But, second hand does not necessarily have to mean scruffy. The beauty of recycled and repurposed furniture is that you can finish it in any way you like. As well as choosing a suitable colour and finish for your piece, there are a number of other smaller changes that you can make to give your furniture a bit of class:

  • Change the legs – Plain, rectangular legs on a piece of furniture are easy to swap out for slim, tapered or pointed equivalents – mimicking a feature of more expensive furniture.
  • Get new knobs or handles – Swapping cheap plastic knobs for more detailed or even metal ones can be surprisingly effective.
  • Paint silver and gold – Adding a metallic effect to a piece of furniture automatically makes it look more refined.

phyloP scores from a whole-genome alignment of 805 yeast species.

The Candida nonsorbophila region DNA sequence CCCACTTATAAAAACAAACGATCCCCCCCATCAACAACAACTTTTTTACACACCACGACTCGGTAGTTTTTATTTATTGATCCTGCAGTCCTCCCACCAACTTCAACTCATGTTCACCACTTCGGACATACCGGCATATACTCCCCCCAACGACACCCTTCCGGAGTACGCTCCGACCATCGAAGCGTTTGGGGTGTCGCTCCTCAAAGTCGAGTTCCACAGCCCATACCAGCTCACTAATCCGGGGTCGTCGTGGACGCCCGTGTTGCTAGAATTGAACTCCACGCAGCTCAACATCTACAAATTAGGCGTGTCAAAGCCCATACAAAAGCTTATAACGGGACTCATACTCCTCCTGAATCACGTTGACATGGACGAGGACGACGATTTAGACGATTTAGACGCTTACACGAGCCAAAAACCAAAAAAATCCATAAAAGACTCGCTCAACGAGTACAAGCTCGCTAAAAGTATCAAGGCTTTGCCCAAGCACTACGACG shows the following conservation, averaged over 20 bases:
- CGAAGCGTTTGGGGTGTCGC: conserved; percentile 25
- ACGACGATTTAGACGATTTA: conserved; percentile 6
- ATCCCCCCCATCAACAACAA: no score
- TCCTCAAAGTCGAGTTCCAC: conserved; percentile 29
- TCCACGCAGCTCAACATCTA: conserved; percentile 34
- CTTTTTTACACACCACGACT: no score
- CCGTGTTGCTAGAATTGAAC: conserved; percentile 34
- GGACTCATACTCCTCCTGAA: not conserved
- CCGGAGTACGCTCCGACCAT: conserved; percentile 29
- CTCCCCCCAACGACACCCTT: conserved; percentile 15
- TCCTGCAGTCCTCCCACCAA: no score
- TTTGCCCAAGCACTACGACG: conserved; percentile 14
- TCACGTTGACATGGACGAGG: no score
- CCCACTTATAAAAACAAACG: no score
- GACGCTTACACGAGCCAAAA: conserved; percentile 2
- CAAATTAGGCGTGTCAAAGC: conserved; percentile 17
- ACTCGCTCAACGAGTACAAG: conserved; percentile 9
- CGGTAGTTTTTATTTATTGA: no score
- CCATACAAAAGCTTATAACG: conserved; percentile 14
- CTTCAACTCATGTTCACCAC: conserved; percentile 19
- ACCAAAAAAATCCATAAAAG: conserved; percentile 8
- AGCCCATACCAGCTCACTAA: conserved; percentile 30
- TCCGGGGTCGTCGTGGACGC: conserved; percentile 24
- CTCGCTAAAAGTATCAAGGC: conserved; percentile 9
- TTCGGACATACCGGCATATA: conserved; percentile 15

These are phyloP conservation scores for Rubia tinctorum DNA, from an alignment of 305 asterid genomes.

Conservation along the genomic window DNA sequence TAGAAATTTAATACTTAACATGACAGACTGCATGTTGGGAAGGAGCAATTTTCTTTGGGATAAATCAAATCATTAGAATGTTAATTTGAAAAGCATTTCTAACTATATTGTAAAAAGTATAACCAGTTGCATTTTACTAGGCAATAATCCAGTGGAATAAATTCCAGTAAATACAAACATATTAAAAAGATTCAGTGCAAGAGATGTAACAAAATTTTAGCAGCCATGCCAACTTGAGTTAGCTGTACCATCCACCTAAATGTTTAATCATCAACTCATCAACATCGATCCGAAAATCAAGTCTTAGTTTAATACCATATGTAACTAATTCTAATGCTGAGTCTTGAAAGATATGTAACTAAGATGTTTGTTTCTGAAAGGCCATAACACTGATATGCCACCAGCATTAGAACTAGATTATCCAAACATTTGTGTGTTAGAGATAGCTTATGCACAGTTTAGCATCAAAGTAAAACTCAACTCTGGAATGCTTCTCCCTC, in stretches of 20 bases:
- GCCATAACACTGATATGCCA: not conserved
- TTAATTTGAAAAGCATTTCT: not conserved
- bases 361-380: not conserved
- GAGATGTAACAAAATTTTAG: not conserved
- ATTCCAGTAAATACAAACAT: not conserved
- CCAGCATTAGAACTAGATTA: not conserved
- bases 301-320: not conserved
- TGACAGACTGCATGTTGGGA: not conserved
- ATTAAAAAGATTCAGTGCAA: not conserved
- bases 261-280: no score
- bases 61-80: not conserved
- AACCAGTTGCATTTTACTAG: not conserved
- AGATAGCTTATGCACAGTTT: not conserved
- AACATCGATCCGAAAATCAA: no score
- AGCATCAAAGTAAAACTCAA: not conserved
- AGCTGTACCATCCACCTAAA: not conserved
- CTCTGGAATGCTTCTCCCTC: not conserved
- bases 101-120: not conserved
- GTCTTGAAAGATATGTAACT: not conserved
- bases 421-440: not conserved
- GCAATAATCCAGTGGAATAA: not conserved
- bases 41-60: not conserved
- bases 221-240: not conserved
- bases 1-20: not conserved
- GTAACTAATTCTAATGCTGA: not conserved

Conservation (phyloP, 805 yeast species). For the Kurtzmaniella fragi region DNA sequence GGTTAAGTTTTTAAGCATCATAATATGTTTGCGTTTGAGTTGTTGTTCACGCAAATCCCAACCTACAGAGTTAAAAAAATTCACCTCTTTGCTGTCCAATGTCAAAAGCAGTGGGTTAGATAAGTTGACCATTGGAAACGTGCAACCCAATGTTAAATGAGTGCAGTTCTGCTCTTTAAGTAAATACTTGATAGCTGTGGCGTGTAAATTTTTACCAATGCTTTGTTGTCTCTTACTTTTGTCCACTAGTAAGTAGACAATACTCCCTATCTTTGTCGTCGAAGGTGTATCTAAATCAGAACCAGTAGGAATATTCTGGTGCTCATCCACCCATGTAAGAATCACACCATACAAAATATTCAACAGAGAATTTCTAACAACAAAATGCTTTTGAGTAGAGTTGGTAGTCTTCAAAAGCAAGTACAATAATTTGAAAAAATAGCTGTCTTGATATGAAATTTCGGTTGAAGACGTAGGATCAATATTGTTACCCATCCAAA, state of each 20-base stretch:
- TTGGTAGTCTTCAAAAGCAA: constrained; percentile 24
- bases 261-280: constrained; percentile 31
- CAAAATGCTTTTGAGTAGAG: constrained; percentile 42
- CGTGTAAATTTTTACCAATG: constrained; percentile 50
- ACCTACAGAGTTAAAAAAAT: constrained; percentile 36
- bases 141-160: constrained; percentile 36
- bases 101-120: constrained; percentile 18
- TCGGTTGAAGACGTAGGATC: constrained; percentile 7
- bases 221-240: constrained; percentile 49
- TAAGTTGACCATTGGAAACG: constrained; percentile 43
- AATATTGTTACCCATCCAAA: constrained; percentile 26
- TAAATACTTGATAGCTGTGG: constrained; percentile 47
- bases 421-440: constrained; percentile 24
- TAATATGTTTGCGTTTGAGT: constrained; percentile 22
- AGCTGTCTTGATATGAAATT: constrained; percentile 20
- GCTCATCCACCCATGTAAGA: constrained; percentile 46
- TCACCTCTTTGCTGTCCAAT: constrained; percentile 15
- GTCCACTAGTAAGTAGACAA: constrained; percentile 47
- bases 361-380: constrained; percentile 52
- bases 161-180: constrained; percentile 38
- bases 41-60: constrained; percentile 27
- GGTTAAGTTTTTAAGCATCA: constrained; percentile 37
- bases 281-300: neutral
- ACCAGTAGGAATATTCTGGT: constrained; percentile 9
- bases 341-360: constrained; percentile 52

• Add detail – Adding brass corners or detailed overlays to an ordinary table or display unit is another simple way to upscale a second hand piece.

Know your limits

It’s easy to get carried away when you really get involved in the prospect of repurposing second hand furniture. Whether it's the amount of money that you spend or the amount of time that you commit to renovating pieces, it’s important to keep your business head on. You don’t want to end up paying over the odds for a piece of furniture, and then commit too much time, money and effort to doing it up on top. Make sure that you can at least estimate the total cost of the item – its price plus the cost of upcycling.